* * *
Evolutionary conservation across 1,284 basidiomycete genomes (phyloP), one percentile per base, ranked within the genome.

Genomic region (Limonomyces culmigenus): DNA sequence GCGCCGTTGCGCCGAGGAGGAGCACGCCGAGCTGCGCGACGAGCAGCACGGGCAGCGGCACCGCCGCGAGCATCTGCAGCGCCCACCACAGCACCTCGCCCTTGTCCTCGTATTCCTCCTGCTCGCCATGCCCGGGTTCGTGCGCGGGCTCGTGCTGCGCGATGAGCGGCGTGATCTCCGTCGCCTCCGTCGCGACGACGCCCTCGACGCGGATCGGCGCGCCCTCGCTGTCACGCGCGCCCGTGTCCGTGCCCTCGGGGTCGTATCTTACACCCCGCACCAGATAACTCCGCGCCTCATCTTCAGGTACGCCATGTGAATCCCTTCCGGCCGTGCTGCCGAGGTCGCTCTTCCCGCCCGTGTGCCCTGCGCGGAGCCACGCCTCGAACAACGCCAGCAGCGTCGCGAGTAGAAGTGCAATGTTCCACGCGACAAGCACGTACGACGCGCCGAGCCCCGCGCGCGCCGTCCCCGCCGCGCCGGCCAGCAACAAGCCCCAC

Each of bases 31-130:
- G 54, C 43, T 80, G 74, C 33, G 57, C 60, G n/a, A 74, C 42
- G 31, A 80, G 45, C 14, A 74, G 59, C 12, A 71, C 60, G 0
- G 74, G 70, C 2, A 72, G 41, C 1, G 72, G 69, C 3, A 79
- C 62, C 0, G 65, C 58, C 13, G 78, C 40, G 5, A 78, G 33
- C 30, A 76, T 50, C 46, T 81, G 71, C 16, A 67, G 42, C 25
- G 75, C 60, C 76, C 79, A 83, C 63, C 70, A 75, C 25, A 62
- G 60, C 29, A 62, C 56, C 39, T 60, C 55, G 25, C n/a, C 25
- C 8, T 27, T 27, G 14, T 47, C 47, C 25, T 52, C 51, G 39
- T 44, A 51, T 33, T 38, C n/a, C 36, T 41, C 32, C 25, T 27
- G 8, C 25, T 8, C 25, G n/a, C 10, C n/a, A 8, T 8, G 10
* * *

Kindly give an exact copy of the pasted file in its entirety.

Evolutionary conservation across 1,284 basidiomycete genomes (phyloP), one percentile per base, ranked within the genome.

Genomic region (Limonomyces culmigenus): DNA sequence GCGCCGTTGCGCCGAGGAGGAGCACGCCGAGCTGCGCGACGAGCAGCACGGGCAGCGGCACCGCCGCGAGCATCTGCAGCGCCCACCACAGCACCTCGCCCTTGTCCTCGTATTCCTCCTGCTCGCCATGCCCGGGTTCGTGCGCGGGCTCGTGCTGCGCGATGAGCGGCGTGATCTCCGTCGCCTCCGTCGCGACGACGCCCTCGACGCGGATCGGCGCGCCCTCGCTGTCACGCGCGCCCGTGTCCGTGCCCTCGGGGTCGTATCTTACACCCCGCACCAGATAACTCCGCGCCTCATCTTCAGGTACGCCATGTGAATCCCTTCCGGCCGTGCTGCCGAGGTCGCTCTTCCCGCCCGTGTGCCCTGCGCGGAGCCACGCCTCGAACAACGCCAGCAGCGTCGCGAGTAGAAGTGCAATGTTCCACGCGACAAGCACGTACGACGCGCCGAGCCCCGCGCGCGCCGTCCCCGCCGCGCCGGCCAGCAACAAGCCCCAC

Each of bases 31-130:
- G 54, C 43, T 80, G 74, C 33, G 57, C 60, G n/a, A 74, C 42
- G 31, A 80, G 45, C 14, A 74, G 59, C 12, A 71, C 60, G 0
- G 74, G 70, C 2, A 72, G 41, C 1, G 72, G 69, C 3, A 79
- C 62, C 0, G 65, C 58, C 13, G 78, C 40, G 5, A 78, G 33
- C 30, A 76, T 50, C 46, T 81, G 71, C 16, A 67, G 42, C 25
- G 75, C 60, C 76, C 79, A 83, C 63, C 70, A 75, C 25, A 62
- G 60, C 29, A 62, C 56, C 39, T 60, C 55, G 25, C n/a, C 25
- C 8, T 27, T 27, G 14, T 47, C 47, C 25, T 52, C 51, G 39
- T 44, A 51, T 33, T 38, C n/a, C 36, T 41, C 32, C 25, T 27
- G 8, C 25, T 8, C 25, G n/a, C 10, C n/a, A 8, T 8, G 10